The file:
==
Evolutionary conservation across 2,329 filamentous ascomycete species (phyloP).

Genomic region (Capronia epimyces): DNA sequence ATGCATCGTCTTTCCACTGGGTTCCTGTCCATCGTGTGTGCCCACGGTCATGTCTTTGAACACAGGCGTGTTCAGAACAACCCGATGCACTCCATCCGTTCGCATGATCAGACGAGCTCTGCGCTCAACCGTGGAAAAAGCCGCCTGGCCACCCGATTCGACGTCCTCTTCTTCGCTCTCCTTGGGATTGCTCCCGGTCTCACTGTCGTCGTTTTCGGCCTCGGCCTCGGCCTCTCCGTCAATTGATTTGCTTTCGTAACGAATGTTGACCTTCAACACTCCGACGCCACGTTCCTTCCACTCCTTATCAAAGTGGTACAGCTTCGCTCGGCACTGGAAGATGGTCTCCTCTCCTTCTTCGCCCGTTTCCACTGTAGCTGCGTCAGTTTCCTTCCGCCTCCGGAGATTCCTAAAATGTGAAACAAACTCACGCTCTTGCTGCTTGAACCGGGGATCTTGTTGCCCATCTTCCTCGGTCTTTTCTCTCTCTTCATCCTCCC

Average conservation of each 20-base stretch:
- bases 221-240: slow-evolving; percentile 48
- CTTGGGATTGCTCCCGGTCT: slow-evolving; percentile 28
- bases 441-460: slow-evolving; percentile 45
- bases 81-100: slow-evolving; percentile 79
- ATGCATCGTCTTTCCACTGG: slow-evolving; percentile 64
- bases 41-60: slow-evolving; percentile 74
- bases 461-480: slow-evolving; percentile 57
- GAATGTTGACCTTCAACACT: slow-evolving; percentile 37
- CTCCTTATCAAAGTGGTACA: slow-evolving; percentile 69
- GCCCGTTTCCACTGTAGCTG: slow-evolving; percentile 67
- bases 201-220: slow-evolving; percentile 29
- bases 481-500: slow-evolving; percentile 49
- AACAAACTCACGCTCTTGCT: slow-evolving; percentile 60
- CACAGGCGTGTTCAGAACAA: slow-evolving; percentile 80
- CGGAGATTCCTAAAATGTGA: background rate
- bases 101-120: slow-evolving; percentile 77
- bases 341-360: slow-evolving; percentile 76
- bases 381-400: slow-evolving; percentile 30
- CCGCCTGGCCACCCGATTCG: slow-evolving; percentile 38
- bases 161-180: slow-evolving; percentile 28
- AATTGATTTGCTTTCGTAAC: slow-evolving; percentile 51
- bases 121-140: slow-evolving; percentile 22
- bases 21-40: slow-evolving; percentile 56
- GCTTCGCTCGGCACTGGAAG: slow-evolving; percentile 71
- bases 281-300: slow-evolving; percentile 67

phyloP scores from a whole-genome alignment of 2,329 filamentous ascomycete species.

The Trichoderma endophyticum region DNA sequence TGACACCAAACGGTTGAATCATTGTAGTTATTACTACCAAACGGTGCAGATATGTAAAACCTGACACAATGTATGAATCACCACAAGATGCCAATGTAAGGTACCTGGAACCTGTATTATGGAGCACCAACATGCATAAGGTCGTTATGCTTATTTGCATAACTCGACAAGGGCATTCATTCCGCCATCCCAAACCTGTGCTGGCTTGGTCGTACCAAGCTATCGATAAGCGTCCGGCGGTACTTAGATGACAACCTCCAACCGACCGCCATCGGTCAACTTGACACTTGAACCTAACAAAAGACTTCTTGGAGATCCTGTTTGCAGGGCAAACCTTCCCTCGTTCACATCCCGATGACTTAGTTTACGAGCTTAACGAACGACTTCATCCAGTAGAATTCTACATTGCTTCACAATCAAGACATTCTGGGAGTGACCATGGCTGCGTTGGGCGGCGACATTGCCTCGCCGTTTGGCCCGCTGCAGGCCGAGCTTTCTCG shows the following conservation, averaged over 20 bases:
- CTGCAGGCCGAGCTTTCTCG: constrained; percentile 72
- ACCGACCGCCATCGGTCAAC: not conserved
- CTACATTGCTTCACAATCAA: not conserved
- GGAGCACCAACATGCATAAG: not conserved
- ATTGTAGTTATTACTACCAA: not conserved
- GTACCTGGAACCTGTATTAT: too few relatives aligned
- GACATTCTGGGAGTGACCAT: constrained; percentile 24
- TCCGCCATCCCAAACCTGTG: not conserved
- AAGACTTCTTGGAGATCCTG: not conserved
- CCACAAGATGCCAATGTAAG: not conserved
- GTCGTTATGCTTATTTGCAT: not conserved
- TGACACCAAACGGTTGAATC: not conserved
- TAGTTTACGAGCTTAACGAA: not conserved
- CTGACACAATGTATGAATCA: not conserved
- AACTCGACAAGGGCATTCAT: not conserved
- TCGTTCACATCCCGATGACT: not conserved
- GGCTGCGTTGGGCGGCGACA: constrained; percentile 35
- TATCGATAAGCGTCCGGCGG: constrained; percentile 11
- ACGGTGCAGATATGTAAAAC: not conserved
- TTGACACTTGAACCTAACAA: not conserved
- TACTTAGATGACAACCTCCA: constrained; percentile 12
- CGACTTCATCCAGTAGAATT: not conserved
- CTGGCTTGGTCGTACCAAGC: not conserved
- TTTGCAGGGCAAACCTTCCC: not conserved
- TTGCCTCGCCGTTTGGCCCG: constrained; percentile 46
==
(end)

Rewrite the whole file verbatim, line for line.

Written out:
Evolutionary conservation across 2,329 filamentous ascomycete species (phyloP).

Genomic region (Capronia epimyces): DNA sequence ATGCATCGTCTTTCCACTGGGTTCCTGTCCATCGTGTGTGCCCACGGTCATGTCTTTGAACACAGGCGTGTTCAGAACAACCCGATGCACTCCATCCGTTCGCATGATCAGACGAGCTCTGCGCTCAACCGTGGAAAAAGCCGCCTGGCCACCCGATTCGACGTCCTCTTCTTCGCTCTCCTTGGGATTGCTCCCGGTCTCACTGTCGTCGTTTTCGGCCTCGGCCTCGGCCTCTCCGTCAATTGATTTGCTTTCGTAACGAATGTTGACCTTCAACACTCCGACGCCACGTTCCTTCCACTCCTTATCAAAGTGGTACAGCTTCGCTCGGCACTGGAAGATGGTCTCCTCTCCTTCTTCGCCCGTTTCCACTGTAGCTGCGTCAGTTTCCTTCCGCCTCCGGAGATTCCTAAAATGTGAAACAAACTCACGCTCTTGCTGCTTGAACCGGGGATCTTGTTGCCCATCTTCCTCGGTCTTTTCTCTCTCTTCATCCTCCC

Average conservation of each 20-base stretch:
- bases 221-240: slow-evolving; percentile 48
- CTTGGGATTGCTCCCGGTCT: slow-evolving; percentile 28
- bases 441-460: slow-evolving; percentile 45
- bases 81-100: slow-evolving; percentile 79
- ATGCATCGTCTTTCCACTGG: slow-evolving; percentile 64
- bases 41-60: slow-evolving; percentile 74
- bases 461-480: slow-evolving; percentile 57
- GAATGTTGACCTTCAACACT: slow-evolving; percentile 37
- CTCCTTATCAAAGTGGTACA: slow-evolving; percentile 69
- GCCCGTTTCCACTGTAGCTG: slow-evolving; percentile 67
- bases 201-220: slow-evolving; percentile 29
- bases 481-500: slow-evolving; percentile 49
- AACAAACTCACGCTCTTGCT: slow-evolving; percentile 60
- CACAGGCGTGTTCAGAACAA: slow-evolving; percentile 80
- CGGAGATTCCTAAAATGTGA: background rate
- bases 101-120: slow-evolving; percentile 77
- bases 341-360: slow-evolving; percentile 76
- bases 381-400: slow-evolving; percentile 30
- CCGCCTGGCCACCCGATTCG: slow-evolving; percentile 38
- bases 161-180: slow-evolving; percentile 28
- AATTGATTTGCTTTCGTAAC: slow-evolving; percentile 51
- bases 121-140: slow-evolving; percentile 22
- bases 21-40: slow-evolving; percentile 56
- GCTTCGCTCGGCACTGGAAG: slow-evolving; percentile 71
- bases 281-300: slow-evolving; percentile 67

phyloP scores from a whole-genome alignment of 2,329 filamentous ascomycete species.

The Trichoderma endophyticum region DNA sequence TGACACCAAACGGTTGAATCATTGTAGTTATTACTACCAAACGGTGCAGATATGTAAAACCTGACACAATGTATGAATCACCACAAGATGCCAATGTAAGGTACCTGGAACCTGTATTATGGAGCACCAACATGCATAAGGTCGTTATGCTTATTTGCATAACTCGACAAGGGCATTCATTCCGCCATCCCAAACCTGTGCTGGCTTGGTCGTACCAAGCTATCGATAAGCGTCCGGCGGTACTTAGATGACAACCTCCAACCGACCGCCATCGGTCAACTTGACACTTGAACCTAACAAAAGACTTCTTGGAGATCCTGTTTGCAGGGCAAACCTTCCCTCGTTCACATCCCGATGACTTAGTTTACGAGCTTAACGAACGACTTCATCCAGTAGAATTCTACATTGCTTCACAATCAAGACATTCTGGGAGTGACCATGGCTGCGTTGGGCGGCGACATTGCCTCGCCGTTTGGCCCGCTGCAGGCCGAGCTTTCTCG shows the following conservation, averaged over 20 bases:
- CTGCAGGCCGAGCTTTCTCG: constrained; percentile 72
- ACCGACCGCCATCGGTCAAC: not conserved
- CTACATTGCTTCACAATCAA: not conserved
- GGAGCACCAACATGCATAAG: not conserved
- ATTGTAGTTATTACTACCAA: not conserved
- GTACCTGGAACCTGTATTAT: too few relatives aligned
- GACATTCTGGGAGTGACCAT: constrained; percentile 24
- TCCGCCATCCCAAACCTGTG: not conserved
- AAGACTTCTTGGAGATCCTG: not conserved
- CCACAAGATGCCAATGTAAG: not conserved
- GTCGTTATGCTTATTTGCAT: not conserved
- TGACACCAAACGGTTGAATC: not conserved
- TAGTTTACGAGCTTAACGAA: not conserved
- CTGACACAATGTATGAATCA: not conserved
- AACTCGACAAGGGCATTCAT: not conserved
- TCGTTCACATCCCGATGACT: not conserved
- GGCTGCGTTGGGCGGCGACA: constrained; percentile 35
- TATCGATAAGCGTCCGGCGG: constrained; percentile 11
- ACGGTGCAGATATGTAAAAC: not conserved
- TTGACACTTGAACCTAACAA: not conserved
- TACTTAGATGACAACCTCCA: constrained; percentile 12
- CGACTTCATCCAGTAGAATT: not conserved
- CTGGCTTGGTCGTACCAAGC: not conserved
- TTTGCAGGGCAAACCTTCCC: not conserved
- TTGCCTCGCCGTTTGGCCCG: constrained; percentile 46